chronic back pain

Effective Ways to Deal with Chronic Back Pain

According to a study conducted by researchers from Georgetown University, about 65 million Americans have reported episodes of back pain recently. The same study also found that 8 percent of all adults experience chronic or persistent back pain or discomfort, which then limits their day-to-day activities. Back pain is also considered the sixth most expensive physical health condition in the United States.

If you are someone who suffers from chronic back pain, there’s no reason you need to endure it and let it get worse before you do something about it. Chronic back pain affects people of all ages, genders, and backgrounds, and you need to find ways to alleviate it if you want to live your life to the fullest. Here are some tips to help you deal with your back pain once and for all.

Find the root cause

This may go without saying, but every remedy you try to alleviate your back pain will only be a band-aid solution unless you find the main cause of the pain. Visit your primary care provider so that you can undergo the necessary tests to ensure that it’s nothing serious. Once you and your doctor get to the bottom of why your back has been hurting, make sure to follow their advice to the letter so that you can finally get rid of your pain or discomfort.

Make sure all your furniture is ergonomic

An ergonomic design is developed for maximum efficiency and comfort. It usually refers to the office environment, but it can also apply to other areas of the house, like your living room and even the bedroom. Here are some steps you can take to ensure that every piece of furniture in your home is designed to protect your back, comfort, and health:

  • Start with your office, especially if that’s where you spend the majority of your day. Follow the most ergonomic way to set up your monitor, desk, mouse, keyboard, and chair.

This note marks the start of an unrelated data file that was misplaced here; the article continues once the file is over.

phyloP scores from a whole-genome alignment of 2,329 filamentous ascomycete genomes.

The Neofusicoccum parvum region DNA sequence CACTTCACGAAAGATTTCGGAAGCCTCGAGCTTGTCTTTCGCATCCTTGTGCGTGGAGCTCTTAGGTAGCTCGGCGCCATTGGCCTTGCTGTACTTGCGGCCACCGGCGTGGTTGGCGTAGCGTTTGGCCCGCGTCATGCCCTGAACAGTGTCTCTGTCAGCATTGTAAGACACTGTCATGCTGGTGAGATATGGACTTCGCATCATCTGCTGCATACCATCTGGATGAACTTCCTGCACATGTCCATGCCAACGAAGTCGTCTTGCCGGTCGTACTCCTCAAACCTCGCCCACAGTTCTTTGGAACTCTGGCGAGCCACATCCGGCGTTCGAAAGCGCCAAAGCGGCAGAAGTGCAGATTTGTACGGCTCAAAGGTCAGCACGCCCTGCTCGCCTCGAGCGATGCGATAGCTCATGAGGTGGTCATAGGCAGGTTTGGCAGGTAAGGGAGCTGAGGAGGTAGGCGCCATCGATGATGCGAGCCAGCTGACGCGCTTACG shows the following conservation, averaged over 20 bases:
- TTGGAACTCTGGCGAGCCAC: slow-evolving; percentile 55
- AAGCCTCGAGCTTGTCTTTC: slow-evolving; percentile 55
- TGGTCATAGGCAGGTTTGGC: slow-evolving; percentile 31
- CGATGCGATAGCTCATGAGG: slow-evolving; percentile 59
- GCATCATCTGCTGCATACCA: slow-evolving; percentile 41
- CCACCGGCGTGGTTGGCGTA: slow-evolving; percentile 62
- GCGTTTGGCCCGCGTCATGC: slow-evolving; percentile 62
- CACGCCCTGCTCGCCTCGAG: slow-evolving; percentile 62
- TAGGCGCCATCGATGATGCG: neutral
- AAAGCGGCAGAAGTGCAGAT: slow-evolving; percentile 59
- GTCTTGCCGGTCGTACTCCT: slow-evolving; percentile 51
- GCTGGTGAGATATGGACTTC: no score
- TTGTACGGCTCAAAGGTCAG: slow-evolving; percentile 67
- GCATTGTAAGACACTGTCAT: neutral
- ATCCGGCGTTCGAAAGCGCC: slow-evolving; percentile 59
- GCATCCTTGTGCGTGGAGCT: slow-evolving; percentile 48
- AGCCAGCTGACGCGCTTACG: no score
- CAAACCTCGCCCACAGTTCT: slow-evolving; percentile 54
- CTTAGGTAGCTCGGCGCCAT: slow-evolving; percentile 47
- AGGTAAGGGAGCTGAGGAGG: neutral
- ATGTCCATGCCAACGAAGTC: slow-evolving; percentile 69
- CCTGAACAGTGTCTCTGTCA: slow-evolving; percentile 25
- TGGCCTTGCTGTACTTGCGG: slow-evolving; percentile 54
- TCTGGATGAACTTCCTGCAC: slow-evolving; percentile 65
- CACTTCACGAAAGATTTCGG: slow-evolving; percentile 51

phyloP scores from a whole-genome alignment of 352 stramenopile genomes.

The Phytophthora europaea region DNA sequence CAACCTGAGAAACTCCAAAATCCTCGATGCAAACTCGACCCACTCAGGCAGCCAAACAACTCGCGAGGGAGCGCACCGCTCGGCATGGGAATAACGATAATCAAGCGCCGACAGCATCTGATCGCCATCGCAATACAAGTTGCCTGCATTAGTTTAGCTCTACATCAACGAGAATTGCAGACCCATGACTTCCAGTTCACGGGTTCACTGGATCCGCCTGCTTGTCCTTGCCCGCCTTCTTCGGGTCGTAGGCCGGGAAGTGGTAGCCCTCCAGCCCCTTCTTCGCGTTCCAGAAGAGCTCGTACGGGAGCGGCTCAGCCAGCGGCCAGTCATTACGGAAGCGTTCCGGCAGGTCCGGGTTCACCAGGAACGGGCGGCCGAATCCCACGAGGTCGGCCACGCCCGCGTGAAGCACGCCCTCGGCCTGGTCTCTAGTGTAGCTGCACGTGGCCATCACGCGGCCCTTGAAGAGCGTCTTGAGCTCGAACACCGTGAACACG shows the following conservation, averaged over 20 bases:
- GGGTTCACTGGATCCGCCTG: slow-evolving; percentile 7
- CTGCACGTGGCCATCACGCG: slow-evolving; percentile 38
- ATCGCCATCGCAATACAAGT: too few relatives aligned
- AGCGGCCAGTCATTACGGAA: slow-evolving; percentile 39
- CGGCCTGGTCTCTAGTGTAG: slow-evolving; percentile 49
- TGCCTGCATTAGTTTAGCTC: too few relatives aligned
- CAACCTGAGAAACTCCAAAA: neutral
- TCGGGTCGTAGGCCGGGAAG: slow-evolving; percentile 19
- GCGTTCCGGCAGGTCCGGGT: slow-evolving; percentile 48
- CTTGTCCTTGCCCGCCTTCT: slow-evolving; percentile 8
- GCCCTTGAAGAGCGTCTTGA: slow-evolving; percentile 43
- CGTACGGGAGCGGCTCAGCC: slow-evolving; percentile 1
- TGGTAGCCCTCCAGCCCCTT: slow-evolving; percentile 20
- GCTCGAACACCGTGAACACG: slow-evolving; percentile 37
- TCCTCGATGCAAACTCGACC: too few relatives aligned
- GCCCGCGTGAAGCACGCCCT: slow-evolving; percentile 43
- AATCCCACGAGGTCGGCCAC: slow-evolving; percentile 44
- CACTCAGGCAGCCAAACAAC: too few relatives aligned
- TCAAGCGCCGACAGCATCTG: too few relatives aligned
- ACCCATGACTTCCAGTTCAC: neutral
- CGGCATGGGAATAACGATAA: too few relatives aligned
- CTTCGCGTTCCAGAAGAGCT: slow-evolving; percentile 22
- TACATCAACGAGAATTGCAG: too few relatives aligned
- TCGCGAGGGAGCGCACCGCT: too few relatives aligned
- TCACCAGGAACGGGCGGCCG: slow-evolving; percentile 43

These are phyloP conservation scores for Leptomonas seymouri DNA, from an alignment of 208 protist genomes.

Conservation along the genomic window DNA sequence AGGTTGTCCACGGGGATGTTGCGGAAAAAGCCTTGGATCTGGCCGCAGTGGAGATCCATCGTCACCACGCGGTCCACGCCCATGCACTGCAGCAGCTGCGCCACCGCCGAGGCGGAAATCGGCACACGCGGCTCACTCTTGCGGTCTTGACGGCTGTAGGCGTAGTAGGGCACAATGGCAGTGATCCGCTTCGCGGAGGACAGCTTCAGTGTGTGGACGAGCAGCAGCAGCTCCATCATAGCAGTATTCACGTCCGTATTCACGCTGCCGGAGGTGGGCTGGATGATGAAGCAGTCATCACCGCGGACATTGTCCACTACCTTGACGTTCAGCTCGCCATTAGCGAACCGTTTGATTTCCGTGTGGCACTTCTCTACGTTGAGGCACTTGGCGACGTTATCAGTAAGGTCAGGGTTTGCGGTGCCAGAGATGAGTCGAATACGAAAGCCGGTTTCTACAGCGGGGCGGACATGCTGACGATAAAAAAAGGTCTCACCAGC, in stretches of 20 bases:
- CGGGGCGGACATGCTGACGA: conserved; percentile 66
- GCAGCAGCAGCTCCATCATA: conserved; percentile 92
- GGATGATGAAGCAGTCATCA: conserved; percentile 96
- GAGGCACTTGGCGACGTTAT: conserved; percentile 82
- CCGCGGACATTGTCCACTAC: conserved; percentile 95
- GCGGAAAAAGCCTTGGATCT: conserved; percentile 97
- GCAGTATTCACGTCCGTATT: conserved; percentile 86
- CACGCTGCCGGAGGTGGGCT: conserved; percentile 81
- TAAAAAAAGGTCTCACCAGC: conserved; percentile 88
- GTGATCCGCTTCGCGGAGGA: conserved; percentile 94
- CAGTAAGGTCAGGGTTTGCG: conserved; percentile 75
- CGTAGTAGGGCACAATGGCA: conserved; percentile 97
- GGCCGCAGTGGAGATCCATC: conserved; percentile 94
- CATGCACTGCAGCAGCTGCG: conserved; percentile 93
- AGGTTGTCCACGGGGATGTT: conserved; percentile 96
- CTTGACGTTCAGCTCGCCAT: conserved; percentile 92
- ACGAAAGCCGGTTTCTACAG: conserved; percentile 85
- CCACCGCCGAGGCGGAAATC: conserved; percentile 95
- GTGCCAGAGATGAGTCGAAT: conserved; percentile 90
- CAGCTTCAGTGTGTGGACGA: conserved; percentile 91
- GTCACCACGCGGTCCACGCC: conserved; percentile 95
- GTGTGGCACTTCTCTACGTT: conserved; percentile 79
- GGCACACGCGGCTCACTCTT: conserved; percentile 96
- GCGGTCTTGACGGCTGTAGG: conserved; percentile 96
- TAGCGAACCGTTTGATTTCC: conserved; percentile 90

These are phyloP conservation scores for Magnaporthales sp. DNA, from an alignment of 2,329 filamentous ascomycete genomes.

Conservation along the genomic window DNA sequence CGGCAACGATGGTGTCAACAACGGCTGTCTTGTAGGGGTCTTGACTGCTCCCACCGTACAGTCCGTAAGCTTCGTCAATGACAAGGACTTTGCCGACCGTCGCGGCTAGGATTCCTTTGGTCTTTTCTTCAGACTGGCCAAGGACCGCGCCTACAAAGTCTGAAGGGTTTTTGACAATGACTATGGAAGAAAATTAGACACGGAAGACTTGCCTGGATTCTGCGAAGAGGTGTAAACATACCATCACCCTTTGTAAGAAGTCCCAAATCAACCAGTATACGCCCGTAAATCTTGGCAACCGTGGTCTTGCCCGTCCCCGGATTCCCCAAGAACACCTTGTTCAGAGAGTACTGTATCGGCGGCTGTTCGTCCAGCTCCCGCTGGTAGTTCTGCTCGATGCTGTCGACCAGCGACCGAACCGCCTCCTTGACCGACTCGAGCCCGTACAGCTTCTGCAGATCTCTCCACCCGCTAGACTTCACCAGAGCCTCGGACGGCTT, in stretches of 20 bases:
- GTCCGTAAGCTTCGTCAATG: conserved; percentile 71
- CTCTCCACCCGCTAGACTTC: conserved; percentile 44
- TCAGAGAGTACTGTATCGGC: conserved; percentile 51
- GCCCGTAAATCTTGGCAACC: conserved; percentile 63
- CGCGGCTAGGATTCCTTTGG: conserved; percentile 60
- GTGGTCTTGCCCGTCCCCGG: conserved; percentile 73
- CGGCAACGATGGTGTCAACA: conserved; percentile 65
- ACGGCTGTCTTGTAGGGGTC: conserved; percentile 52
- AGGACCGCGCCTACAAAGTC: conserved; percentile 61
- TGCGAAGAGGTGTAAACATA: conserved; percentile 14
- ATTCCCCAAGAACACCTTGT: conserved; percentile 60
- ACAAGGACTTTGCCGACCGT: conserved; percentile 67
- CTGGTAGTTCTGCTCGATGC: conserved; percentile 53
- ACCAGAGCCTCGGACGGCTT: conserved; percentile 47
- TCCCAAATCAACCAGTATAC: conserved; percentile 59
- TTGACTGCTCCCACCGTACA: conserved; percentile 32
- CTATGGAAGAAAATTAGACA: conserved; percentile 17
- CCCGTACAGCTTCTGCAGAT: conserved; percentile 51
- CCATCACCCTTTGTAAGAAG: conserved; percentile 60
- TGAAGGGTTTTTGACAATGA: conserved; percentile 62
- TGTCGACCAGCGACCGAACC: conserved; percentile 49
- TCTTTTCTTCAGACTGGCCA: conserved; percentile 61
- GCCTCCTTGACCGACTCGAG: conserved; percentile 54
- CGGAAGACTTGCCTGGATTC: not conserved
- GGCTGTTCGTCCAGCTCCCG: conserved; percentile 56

• Check if your bed and mattress are serving your needs as someone who battles back pain constantly. When choosing a mattress, make sure it keeps your spine perfectly aligned, that it’s medium-firm—which is the safest option you can go for when in doubt, and that the positioning of your pillows matters.
  • As for your living room, here are some things you can do: Choose furniture pieces with feet support, think about how you place the living room gadgets and that they are right for your height, keep your screen at eye level, and be mindful of the space you leave in between furniture.

Learn some breathing exercises

breathing exercises

Before you start your day, take the time to do some breathing exercises and even to meditate, if that’s something that makes you feel good. One rule you need to remember about your body is that it tenses up every time it feels pain. Breathing deeply and visualizing that breath is going to help distract you from the area that hurts. Proper breathing techniques will also help you relax.

Challenge yourself to exercise

With your doctor’s blessing and permission, consider moving your body without pushing it to its limits. You might be thinking you need to take it easy on your body because of your back pain, but this route might be misguided because physical activity might be able to help you as long as you’re not pushing the boundaries of what your body can handle. Consult with your physical therapist or doctor about the best type of exercise you can do at this stage of your back pain.

Cut back on unhealthy habits

If you have a smoking habit, or if you tend to default to drinking alcoholic drinks and other substances to help relieve your pain, you are doing yourself a lot of harm instead of long-term help. You cannot solve one negative with another negative, which is why vices are never the answer to any form of pain, whether physical, emotional, or mental. Cut back on smoking or quit cold turkey, and limit your alcohol intake to occasional drinking with friends or a glass of wine during dinner. One way to know that you’re truly healing is when you reach out for something healthy every time you feel like doing something self-destructive.

At the end of the day, your primary care provider is the best person to give you practical advice on what to do. So visit your doctor, listen to their advice, and give your body the care and attention it needs. You deserve to heal and to live a life free of chronic pain. Good luck!

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